Based on the book "A Day With Wilbur Robinson", Meet The Robinsons is a film full of fun moments and some time-travel shenanigans, but it never feels like a completely satisfying movie. Seven people worked on the screenplay, including director Stephen J. Anderson, and it's a shame that not one of them could do enough to lift the thing from good to great.
Wilbur is a young orphan, seemingly destined to remain at the orphanage forever. None of the prospective parents who come to see him end up taking him home. He doesn't always help himself in that regard, thanks to a penchant for creating inventions that don't always work as they should, but he's a sweet kid desperate to feel wanted. Which is why he puts all of his energies into inventing a machine that will show any memories hidden away deep inside the human mind. He wants to see the face of his mother, who dropped him off at the orphanage years ago. Unfortunately, his invention gets the attention of the evil Bowler Hat Guy, which leads to a young lad named Lewis trying to help Wilbur out by taking him away for a while in his time machine. But time travel is only a good thing when people stick to the rules. It also helps if people don't crash the time machine. While Wilbur and Lewis try to put things right, the Bowler Hat Guy sense victory coming his way.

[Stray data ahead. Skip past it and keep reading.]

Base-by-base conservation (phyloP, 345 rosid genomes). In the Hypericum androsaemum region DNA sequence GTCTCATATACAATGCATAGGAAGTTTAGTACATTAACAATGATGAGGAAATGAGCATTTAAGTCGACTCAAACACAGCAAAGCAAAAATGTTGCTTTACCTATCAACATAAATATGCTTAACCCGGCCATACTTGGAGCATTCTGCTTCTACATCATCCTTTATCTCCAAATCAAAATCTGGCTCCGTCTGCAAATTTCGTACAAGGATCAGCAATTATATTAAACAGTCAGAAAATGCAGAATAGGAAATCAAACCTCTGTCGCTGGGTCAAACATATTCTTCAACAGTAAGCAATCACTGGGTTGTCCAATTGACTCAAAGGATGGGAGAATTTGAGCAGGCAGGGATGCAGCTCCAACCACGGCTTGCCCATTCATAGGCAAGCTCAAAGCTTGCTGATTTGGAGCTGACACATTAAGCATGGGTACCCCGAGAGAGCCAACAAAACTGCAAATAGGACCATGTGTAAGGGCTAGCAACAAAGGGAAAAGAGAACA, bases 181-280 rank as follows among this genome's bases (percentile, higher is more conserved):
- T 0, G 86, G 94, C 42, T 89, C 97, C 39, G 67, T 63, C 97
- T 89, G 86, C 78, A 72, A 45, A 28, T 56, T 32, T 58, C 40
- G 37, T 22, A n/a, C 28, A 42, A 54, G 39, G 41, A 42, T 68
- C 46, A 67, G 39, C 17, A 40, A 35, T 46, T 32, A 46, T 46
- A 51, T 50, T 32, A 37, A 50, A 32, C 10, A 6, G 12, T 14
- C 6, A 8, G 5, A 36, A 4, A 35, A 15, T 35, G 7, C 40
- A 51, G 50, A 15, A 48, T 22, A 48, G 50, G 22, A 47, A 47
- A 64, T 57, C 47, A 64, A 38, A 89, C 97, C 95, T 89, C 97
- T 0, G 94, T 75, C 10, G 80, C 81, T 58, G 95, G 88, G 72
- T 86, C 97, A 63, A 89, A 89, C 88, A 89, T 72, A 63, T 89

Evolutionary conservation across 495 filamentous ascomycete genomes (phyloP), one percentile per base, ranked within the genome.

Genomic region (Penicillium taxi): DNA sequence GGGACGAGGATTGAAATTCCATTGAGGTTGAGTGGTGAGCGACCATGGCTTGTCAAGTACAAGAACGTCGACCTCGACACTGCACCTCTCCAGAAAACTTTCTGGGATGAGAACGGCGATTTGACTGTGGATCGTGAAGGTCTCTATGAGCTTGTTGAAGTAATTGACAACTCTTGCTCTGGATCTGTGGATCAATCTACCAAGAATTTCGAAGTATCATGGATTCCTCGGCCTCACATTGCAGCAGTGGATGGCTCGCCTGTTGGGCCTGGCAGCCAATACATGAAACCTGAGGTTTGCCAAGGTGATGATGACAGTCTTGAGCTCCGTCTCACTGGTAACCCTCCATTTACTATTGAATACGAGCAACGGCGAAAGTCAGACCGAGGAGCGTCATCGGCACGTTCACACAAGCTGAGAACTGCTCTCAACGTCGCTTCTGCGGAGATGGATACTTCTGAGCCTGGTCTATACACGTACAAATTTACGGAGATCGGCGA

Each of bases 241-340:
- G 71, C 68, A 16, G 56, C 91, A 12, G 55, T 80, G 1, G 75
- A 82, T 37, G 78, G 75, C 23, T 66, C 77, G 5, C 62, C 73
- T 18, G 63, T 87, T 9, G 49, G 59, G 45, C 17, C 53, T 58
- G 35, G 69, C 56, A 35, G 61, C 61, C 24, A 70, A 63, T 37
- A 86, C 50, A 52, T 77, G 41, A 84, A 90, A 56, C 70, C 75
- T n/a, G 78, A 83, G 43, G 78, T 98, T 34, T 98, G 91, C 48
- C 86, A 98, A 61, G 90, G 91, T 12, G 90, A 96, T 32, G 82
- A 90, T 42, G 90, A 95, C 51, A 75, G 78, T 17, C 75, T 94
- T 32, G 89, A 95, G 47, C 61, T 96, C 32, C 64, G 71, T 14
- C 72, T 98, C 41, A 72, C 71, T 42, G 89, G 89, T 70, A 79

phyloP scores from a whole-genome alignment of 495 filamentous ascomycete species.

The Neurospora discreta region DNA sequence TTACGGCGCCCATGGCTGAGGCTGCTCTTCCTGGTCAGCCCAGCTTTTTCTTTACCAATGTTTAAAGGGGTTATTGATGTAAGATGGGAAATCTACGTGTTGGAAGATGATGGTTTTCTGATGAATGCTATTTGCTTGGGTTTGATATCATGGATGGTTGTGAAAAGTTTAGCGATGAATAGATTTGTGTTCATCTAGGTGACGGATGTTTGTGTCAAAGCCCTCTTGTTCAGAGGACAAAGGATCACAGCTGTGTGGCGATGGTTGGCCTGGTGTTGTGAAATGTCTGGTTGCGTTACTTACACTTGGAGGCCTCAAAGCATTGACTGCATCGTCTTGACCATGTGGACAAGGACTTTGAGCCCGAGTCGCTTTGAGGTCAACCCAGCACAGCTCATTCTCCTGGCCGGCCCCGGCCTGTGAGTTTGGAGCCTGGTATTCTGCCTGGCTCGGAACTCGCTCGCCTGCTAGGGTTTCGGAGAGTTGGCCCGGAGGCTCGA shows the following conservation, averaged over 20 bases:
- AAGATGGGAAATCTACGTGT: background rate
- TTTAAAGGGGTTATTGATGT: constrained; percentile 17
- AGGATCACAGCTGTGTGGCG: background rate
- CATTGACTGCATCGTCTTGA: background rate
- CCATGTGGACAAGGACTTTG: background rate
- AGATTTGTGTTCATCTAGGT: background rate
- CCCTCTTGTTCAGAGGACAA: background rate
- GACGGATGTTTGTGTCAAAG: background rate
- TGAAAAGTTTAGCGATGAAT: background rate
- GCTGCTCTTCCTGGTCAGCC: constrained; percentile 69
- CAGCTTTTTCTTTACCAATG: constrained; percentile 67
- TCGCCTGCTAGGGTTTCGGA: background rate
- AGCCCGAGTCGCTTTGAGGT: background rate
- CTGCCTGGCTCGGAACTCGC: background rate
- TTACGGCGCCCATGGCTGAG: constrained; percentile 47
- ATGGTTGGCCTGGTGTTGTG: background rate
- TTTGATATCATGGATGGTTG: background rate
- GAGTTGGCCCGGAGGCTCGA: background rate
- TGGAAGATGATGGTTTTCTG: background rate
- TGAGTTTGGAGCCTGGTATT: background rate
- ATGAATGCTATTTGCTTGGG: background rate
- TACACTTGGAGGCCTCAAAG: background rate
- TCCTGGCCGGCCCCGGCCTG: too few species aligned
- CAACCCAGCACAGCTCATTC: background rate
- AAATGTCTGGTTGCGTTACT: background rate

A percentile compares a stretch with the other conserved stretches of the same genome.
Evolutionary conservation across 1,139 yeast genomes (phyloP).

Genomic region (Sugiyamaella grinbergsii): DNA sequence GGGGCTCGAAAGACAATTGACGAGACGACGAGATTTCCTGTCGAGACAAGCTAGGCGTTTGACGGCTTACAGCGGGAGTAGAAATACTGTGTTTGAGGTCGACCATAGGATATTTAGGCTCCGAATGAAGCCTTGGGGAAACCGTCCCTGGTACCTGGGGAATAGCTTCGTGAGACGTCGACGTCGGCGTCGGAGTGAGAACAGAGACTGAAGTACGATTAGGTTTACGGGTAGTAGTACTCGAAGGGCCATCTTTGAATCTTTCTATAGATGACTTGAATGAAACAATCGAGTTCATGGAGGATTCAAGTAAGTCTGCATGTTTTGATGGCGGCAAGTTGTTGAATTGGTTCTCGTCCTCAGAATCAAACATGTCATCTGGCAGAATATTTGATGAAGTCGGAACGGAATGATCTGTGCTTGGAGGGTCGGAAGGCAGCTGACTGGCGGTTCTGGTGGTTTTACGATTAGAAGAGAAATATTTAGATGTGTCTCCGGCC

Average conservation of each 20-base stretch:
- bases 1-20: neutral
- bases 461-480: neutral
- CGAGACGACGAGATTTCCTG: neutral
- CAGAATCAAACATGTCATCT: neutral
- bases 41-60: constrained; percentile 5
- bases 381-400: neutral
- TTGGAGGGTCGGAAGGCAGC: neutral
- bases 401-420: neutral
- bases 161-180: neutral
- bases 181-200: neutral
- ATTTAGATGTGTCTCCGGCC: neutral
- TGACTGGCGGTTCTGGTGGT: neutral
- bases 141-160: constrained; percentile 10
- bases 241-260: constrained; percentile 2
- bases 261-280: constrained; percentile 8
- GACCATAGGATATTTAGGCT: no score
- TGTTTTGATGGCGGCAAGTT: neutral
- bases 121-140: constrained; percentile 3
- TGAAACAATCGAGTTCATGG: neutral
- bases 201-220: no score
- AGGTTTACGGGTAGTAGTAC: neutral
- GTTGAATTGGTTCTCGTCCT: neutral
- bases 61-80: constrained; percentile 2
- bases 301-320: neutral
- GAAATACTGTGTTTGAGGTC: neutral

Mixing kid-friendly science fiction with some quirky humour and a nice retro style, there are lots of elements here to enjoy. The third act, that brings about a few revelations and ties everything together nicely, it very good. The sweeter moments of the opening scenes are also very good. But this is a film that spends its middle section just wandering aimlessly around between pointless scenes and too many redundant characters. Okay, they're not redundant in the grand scheme of things but the Robinsons are a large family with only one or two individuals who really stand out.
The vocal cast isn't a big help. Although everyone does a good enough job, it's a shame to have Angela Bassett, Laurie Metcalf and Harland Williams wasted in supporting roles. The latter has the most fun, and there are also small roles for Adam West and Tom Selleck, but there's never enough good voice work to shake the feeling that the whole enterprise is quite bland and anonymous.
Danny Elfman provides a decent score, which is as Elfman-esque as his usual work, and there's one great gag spoken by a dinosaur (well, he makes noises and it's translated - but you have to turn on the DVD subtitle option to read it), but that's about all I have left to say. I've run out of praise to sprinkle throughout this review.
Ultimately a bit of a disappointment, Meet The Robinsons is still passable entertainment. But it should have been much better.